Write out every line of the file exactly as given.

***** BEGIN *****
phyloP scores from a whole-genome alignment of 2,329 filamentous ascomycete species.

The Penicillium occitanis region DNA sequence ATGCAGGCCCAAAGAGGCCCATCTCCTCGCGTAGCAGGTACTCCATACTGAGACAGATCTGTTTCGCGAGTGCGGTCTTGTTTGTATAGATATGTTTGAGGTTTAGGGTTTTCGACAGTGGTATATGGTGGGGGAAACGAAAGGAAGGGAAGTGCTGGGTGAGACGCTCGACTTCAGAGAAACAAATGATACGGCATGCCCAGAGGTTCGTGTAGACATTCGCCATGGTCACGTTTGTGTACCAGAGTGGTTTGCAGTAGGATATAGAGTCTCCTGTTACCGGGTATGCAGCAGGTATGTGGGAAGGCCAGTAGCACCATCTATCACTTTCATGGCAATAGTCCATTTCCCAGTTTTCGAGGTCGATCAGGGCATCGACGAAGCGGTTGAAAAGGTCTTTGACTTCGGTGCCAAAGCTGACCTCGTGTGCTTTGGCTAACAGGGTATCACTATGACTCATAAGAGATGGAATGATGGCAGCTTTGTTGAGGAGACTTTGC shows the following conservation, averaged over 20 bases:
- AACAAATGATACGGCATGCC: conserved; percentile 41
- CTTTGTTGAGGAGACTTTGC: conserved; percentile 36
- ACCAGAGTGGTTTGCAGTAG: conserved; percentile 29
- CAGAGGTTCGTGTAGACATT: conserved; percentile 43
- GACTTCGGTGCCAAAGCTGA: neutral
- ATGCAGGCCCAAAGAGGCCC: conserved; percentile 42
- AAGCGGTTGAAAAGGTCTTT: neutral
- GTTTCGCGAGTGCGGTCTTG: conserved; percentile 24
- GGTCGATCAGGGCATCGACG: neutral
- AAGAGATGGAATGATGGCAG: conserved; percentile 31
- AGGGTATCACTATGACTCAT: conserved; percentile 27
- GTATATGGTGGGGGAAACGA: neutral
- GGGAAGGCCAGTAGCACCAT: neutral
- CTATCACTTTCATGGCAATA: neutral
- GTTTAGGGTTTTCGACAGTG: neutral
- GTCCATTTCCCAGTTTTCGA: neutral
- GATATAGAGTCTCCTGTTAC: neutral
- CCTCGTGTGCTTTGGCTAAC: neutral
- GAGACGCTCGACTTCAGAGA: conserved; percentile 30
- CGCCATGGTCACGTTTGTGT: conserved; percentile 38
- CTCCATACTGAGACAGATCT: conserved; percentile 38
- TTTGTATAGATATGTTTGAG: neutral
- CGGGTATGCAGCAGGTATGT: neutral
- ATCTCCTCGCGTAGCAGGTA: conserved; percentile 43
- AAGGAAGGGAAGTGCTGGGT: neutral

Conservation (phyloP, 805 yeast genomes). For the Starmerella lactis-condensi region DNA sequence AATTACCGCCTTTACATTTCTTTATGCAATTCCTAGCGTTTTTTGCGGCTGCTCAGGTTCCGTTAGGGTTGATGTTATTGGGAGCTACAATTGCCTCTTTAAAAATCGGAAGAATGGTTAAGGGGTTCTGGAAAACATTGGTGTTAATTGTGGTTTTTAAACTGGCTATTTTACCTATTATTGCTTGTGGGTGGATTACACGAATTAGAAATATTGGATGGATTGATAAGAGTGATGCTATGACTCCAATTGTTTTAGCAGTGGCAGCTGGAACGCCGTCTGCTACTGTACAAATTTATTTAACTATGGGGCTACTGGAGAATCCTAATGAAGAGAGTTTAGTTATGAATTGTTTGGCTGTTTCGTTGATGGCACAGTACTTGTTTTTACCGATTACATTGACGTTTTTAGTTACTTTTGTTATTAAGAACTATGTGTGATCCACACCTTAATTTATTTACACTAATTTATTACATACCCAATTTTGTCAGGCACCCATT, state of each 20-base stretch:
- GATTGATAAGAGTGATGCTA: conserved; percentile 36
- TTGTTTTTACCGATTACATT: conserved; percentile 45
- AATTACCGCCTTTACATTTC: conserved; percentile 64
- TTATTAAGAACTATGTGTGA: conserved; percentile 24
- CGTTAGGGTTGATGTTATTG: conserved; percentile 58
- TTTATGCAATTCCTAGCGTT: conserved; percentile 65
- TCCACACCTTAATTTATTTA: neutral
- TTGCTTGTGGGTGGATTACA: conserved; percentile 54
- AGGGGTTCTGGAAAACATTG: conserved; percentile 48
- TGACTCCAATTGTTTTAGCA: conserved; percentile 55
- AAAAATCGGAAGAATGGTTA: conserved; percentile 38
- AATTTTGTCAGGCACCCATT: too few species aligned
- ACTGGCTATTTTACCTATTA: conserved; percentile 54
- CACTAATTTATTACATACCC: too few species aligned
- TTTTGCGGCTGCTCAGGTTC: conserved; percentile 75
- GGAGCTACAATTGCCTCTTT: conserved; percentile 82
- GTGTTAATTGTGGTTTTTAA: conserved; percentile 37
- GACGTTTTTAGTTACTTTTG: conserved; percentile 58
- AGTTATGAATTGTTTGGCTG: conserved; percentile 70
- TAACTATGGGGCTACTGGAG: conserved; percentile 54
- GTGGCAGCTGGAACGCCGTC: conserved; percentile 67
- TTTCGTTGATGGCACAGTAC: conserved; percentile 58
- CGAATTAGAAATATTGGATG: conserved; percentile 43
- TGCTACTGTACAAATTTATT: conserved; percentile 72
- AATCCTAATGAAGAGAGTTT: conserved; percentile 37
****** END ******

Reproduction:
phyloP scores from a whole-genome alignment of 2,329 filamentous ascomycete species.

The Penicillium occitanis region DNA sequence ATGCAGGCCCAAAGAGGCCCATCTCCTCGCGTAGCAGGTACTCCATACTGAGACAGATCTGTTTCGCGAGTGCGGTCTTGTTTGTATAGATATGTTTGAGGTTTAGGGTTTTCGACAGTGGTATATGGTGGGGGAAACGAAAGGAAGGGAAGTGCTGGGTGAGACGCTCGACTTCAGAGAAACAAATGATACGGCATGCCCAGAGGTTCGTGTAGACATTCGCCATGGTCACGTTTGTGTACCAGAGTGGTTTGCAGTAGGATATAGAGTCTCCTGTTACCGGGTATGCAGCAGGTATGTGGGAAGGCCAGTAGCACCATCTATCACTTTCATGGCAATAGTCCATTTCCCAGTTTTCGAGGTCGATCAGGGCATCGACGAAGCGGTTGAAAAGGTCTTTGACTTCGGTGCCAAAGCTGACCTCGTGTGCTTTGGCTAACAGGGTATCACTATGACTCATAAGAGATGGAATGATGGCAGCTTTGTTGAGGAGACTTTGC shows the following conservation, averaged over 20 bases:
- AACAAATGATACGGCATGCC: conserved; percentile 41
- CTTTGTTGAGGAGACTTTGC: conserved; percentile 36
- ACCAGAGTGGTTTGCAGTAG: conserved; percentile 29
- CAGAGGTTCGTGTAGACATT: conserved; percentile 43
- GACTTCGGTGCCAAAGCTGA: neutral
- ATGCAGGCCCAAAGAGGCCC: conserved; percentile 42
- AAGCGGTTGAAAAGGTCTTT: neutral
- GTTTCGCGAGTGCGGTCTTG: conserved; percentile 24
- GGTCGATCAGGGCATCGACG: neutral
- AAGAGATGGAATGATGGCAG: conserved; percentile 31
- AGGGTATCACTATGACTCAT: conserved; percentile 27
- GTATATGGTGGGGGAAACGA: neutral
- GGGAAGGCCAGTAGCACCAT: neutral
- CTATCACTTTCATGGCAATA: neutral
- GTTTAGGGTTTTCGACAGTG: neutral
- GTCCATTTCCCAGTTTTCGA: neutral
- GATATAGAGTCTCCTGTTAC: neutral
- CCTCGTGTGCTTTGGCTAAC: neutral
- GAGACGCTCGACTTCAGAGA: conserved; percentile 30
- CGCCATGGTCACGTTTGTGT: conserved; percentile 38
- CTCCATACTGAGACAGATCT: conserved; percentile 38
- TTTGTATAGATATGTTTGAG: neutral
- CGGGTATGCAGCAGGTATGT: neutral
- ATCTCCTCGCGTAGCAGGTA: conserved; percentile 43
- AAGGAAGGGAAGTGCTGGGT: neutral

Conservation (phyloP, 805 yeast genomes). For the Starmerella lactis-condensi region DNA sequence AATTACCGCCTTTACATTTCTTTATGCAATTCCTAGCGTTTTTTGCGGCTGCTCAGGTTCCGTTAGGGTTGATGTTATTGGGAGCTACAATTGCCTCTTTAAAAATCGGAAGAATGGTTAAGGGGTTCTGGAAAACATTGGTGTTAATTGTGGTTTTTAAACTGGCTATTTTACCTATTATTGCTTGTGGGTGGATTACACGAATTAGAAATATTGGATGGATTGATAAGAGTGATGCTATGACTCCAATTGTTTTAGCAGTGGCAGCTGGAACGCCGTCTGCTACTGTACAAATTTATTTAACTATGGGGCTACTGGAGAATCCTAATGAAGAGAGTTTAGTTATGAATTGTTTGGCTGTTTCGTTGATGGCACAGTACTTGTTTTTACCGATTACATTGACGTTTTTAGTTACTTTTGTTATTAAGAACTATGTGTGATCCACACCTTAATTTATTTACACTAATTTATTACATACCCAATTTTGTCAGGCACCCATT, state of each 20-base stretch:
- GATTGATAAGAGTGATGCTA: conserved; percentile 36
- TTGTTTTTACCGATTACATT: conserved; percentile 45
- AATTACCGCCTTTACATTTC: conserved; percentile 64
- TTATTAAGAACTATGTGTGA: conserved; percentile 24
- CGTTAGGGTTGATGTTATTG: conserved; percentile 58
- TTTATGCAATTCCTAGCGTT: conserved; percentile 65
- TCCACACCTTAATTTATTTA: neutral
- TTGCTTGTGGGTGGATTACA: conserved; percentile 54
- AGGGGTTCTGGAAAACATTG: conserved; percentile 48
- TGACTCCAATTGTTTTAGCA: conserved; percentile 55
- AAAAATCGGAAGAATGGTTA: conserved; percentile 38
- AATTTTGTCAGGCACCCATT: too few species aligned
- ACTGGCTATTTTACCTATTA: conserved; percentile 54
- CACTAATTTATTACATACCC: too few species aligned
- TTTTGCGGCTGCTCAGGTTC: conserved; percentile 75
- GGAGCTACAATTGCCTCTTT: conserved; percentile 82
- GTGTTAATTGTGGTTTTTAA: conserved; percentile 37
- GACGTTTTTAGTTACTTTTG: conserved; percentile 58
- AGTTATGAATTGTTTGGCTG: conserved; percentile 70
- TAACTATGGGGCTACTGGAG: conserved; percentile 54
- GTGGCAGCTGGAACGCCGTC: conserved; percentile 67
- TTTCGTTGATGGCACAGTAC: conserved; percentile 58
- CGAATTAGAAATATTGGATG: conserved; percentile 43
- TGCTACTGTACAAATTTATT: conserved; percentile 72
- AATCCTAATGAAGAGAGTTT: conserved; percentile 37